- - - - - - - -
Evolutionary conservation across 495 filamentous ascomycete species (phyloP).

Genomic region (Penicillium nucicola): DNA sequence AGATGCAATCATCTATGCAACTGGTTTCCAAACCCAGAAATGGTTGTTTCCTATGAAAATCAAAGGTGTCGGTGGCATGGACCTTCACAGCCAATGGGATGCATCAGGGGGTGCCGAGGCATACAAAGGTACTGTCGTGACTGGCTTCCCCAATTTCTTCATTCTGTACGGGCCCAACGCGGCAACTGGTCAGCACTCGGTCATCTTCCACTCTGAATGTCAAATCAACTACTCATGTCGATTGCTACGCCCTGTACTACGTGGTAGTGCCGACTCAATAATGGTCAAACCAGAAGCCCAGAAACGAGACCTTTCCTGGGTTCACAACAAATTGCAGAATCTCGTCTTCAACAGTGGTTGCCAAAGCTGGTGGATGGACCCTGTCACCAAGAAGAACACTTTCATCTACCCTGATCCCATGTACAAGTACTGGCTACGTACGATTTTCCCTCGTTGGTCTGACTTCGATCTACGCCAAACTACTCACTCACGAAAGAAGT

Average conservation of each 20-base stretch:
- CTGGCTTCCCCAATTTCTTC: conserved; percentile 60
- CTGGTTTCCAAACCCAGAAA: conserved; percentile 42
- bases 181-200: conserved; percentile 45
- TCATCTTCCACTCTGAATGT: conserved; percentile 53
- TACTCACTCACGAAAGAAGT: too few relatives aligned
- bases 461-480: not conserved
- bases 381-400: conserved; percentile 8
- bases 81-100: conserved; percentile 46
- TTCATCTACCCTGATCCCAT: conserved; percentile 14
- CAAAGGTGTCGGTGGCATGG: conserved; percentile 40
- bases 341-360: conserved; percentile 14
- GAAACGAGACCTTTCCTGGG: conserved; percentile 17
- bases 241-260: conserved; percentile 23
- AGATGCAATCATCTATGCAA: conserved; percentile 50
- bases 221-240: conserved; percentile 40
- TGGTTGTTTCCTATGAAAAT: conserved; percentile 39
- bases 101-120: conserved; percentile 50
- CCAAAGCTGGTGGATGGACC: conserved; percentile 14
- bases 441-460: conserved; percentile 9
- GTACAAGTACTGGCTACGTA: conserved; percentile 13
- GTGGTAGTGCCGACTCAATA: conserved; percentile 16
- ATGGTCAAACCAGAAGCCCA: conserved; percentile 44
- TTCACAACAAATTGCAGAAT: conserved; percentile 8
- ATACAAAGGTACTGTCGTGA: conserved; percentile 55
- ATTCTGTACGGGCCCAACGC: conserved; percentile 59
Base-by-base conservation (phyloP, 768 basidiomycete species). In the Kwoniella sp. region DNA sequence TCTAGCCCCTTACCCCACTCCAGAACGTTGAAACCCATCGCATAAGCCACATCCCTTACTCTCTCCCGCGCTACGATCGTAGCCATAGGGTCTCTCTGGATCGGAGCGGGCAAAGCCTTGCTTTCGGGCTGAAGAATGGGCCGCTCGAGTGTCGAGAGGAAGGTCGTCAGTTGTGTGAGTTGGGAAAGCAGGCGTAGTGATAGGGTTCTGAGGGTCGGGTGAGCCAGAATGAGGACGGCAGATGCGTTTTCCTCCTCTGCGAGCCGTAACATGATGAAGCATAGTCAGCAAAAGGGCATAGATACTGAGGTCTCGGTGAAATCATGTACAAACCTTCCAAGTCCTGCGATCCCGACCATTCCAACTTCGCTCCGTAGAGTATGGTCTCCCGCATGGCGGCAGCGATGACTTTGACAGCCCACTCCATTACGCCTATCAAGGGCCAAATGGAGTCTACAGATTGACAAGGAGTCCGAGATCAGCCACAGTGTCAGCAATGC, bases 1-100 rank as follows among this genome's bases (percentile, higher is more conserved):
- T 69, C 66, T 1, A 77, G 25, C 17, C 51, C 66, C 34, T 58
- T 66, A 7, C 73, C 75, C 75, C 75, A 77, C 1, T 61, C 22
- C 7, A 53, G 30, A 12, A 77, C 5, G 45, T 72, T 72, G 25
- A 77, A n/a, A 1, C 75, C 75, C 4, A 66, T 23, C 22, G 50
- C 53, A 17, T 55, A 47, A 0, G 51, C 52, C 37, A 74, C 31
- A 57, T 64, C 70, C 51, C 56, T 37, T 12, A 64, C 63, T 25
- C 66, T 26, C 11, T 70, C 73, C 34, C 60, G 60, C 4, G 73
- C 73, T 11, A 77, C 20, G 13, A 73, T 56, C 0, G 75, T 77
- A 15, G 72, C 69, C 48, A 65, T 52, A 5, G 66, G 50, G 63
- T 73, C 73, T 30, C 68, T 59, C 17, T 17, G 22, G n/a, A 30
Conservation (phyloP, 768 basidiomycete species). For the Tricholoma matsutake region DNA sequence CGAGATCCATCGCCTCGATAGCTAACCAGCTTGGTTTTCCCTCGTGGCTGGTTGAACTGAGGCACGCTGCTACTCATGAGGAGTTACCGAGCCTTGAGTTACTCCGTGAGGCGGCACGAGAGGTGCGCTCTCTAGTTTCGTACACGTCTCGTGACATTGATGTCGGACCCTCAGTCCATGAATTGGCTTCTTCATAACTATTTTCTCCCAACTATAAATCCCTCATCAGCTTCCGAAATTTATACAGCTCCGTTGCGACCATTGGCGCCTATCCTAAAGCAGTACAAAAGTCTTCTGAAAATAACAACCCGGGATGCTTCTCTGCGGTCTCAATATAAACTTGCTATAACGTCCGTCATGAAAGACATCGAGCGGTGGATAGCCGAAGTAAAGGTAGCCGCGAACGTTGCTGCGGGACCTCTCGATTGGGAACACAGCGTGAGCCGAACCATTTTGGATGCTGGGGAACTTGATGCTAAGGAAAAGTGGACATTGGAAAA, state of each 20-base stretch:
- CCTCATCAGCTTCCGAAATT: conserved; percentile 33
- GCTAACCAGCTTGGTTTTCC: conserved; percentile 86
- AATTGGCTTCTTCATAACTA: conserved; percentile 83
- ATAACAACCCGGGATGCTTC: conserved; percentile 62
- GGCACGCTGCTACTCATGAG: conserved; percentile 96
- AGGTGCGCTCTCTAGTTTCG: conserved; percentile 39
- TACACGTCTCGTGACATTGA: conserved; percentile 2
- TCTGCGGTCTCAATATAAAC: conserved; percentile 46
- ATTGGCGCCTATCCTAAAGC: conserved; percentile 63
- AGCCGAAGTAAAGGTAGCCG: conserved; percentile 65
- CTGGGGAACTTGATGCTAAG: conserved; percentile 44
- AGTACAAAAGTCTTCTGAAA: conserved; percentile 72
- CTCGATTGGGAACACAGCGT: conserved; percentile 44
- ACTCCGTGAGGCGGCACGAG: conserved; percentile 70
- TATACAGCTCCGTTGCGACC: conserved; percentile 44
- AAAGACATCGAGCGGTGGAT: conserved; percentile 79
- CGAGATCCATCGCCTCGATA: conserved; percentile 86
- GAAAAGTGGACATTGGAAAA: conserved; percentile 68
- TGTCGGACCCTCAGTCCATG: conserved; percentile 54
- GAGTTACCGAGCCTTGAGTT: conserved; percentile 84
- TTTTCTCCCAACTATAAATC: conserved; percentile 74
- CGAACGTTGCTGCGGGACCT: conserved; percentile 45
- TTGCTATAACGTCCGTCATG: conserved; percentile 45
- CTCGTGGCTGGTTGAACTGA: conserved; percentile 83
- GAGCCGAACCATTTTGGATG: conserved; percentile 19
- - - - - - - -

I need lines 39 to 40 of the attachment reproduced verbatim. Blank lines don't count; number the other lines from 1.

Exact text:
- T 73, C 73, T 30, C 68, T 59, C 17, T 17, G 22, G n/a, A 30
Conservation (phyloP, 768 basidiomycete species). For the Tricholoma matsutake region DNA sequence CGAGATCCATCGCCTCGATAGCTAACCAGCTTGGTTTTCCCTCGTGGCTGGTTGAACTGAGGCACGCTGCTACTCATGAGGAGTTACCGAGCCTTGAGTTACTCCGTGAGGCGGCACGAGAGGTGCGCTCTCTAGTTTCGTACACGTCTCGTGACATTGATGTCGGACCCTCAGTCCATGAATTGGCTTCTTCATAACTATTTTCTCCCAACTATAAATCCCTCATCAGCTTCCGAAATTTATACAGCTCCGTTGCGACCATTGGCGCCTATCCTAAAGCAGTACAAAAGTCTTCTGAAAATAACAACCCGGGATGCTTCTCTGCGGTCTCAATATAAACTTGCTATAACGTCCGTCATGAAAGACATCGAGCGGTGGATAGCCGAAGTAAAGGTAGCCGCGAACGTTGCTGCGGGACCTCTCGATTGGGAACACAGCGTGAGCCGAACCATTTTGGATGCTGGGGAACTTGATGCTAAGGAAAAGTGGACATTGGAAAA, state of each 20-base stretch: